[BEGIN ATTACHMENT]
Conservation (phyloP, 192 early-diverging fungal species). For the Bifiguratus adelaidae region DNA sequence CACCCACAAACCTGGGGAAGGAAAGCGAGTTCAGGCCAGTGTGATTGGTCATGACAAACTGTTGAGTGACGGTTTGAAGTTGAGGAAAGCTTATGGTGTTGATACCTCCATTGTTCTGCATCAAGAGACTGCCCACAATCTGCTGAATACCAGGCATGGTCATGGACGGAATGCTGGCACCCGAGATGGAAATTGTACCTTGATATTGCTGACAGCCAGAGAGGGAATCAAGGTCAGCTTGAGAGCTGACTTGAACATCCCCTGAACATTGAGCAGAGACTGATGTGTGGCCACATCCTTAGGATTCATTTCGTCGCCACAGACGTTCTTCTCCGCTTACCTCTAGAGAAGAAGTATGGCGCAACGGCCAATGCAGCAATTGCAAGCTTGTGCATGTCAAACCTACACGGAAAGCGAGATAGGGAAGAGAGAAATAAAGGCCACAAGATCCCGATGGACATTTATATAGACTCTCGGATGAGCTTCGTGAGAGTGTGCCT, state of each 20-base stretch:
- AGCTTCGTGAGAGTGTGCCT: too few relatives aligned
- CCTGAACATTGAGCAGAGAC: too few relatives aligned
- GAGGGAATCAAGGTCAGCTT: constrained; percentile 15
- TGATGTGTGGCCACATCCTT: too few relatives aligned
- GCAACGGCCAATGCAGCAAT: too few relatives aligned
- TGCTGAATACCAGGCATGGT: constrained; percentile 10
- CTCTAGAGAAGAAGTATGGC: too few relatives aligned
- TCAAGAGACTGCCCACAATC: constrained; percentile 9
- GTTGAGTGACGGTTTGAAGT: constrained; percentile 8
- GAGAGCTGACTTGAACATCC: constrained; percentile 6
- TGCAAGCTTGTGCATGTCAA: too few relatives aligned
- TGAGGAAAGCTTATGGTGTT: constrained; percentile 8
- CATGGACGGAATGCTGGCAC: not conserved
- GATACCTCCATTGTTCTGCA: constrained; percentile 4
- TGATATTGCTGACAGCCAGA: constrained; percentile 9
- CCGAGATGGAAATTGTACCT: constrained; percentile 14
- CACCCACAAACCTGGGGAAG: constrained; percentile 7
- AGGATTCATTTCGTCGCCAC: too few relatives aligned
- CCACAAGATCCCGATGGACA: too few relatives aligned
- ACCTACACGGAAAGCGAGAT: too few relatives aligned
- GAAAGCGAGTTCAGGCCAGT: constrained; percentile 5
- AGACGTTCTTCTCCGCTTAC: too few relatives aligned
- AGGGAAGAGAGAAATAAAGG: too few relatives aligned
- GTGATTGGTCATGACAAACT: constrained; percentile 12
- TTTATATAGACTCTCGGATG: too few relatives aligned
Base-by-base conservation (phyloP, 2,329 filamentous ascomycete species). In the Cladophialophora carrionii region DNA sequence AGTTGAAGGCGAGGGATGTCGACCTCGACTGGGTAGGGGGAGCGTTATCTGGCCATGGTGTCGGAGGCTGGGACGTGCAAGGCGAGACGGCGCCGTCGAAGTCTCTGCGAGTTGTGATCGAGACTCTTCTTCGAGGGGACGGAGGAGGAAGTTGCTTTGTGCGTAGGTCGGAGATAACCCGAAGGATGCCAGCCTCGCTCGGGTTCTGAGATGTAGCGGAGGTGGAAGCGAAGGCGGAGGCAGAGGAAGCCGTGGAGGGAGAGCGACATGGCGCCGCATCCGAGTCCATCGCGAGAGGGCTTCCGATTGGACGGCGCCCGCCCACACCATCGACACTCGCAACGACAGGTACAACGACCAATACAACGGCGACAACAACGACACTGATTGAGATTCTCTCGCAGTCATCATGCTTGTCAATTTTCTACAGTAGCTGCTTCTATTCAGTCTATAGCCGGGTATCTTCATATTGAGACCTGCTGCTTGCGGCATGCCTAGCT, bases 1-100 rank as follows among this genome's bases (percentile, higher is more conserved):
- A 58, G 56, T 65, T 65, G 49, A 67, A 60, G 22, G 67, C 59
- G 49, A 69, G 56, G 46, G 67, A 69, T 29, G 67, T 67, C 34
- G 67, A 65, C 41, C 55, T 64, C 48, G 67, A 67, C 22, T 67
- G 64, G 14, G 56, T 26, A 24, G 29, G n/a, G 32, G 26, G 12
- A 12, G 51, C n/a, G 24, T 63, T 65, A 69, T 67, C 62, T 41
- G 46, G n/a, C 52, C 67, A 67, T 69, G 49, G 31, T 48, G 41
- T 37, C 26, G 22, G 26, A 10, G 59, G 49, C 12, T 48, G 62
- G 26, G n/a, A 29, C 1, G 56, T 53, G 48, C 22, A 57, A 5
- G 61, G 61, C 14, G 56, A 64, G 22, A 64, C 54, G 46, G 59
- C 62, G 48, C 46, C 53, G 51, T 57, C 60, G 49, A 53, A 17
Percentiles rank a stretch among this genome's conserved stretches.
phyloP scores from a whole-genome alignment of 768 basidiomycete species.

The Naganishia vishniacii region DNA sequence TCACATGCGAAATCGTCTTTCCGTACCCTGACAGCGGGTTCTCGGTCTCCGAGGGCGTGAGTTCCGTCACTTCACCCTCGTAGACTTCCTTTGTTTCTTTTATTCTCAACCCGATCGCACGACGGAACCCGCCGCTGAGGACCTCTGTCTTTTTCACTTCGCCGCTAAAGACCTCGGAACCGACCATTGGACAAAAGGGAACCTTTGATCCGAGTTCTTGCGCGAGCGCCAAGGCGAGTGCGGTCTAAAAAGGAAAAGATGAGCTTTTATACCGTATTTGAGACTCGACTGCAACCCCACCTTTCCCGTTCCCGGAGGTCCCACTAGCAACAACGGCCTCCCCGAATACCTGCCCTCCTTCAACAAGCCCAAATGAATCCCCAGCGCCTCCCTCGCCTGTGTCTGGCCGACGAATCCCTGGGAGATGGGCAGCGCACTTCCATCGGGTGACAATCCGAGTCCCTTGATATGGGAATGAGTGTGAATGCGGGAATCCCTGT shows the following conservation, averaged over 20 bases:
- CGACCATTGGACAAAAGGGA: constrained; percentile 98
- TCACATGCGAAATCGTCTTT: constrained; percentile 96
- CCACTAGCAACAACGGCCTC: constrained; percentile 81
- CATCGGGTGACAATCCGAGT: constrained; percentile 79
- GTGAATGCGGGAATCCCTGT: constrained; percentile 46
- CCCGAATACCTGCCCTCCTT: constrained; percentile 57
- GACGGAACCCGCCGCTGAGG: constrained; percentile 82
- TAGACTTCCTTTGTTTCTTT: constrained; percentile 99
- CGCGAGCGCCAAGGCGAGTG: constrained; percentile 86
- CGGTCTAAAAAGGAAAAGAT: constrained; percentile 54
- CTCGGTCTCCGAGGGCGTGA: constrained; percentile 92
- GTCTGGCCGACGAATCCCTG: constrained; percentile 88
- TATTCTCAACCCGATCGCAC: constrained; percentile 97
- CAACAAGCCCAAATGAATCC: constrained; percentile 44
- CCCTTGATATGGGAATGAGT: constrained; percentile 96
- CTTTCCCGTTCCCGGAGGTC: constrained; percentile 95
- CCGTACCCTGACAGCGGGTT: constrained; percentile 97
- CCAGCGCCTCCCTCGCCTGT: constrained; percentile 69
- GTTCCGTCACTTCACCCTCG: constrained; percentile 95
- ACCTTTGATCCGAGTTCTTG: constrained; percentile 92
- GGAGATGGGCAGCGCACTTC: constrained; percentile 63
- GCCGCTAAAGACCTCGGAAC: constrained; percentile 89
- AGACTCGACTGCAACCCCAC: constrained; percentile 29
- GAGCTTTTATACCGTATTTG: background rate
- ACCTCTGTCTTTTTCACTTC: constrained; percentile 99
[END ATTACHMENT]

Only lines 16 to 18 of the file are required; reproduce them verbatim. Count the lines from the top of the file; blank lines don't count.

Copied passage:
- TGATATTGCTGACAGCCAGA: constrained; percentile 9
- CCGAGATGGAAATTGTACCT: constrained; percentile 14
- CACCCACAAACCTGGGGAAG: constrained; percentile 7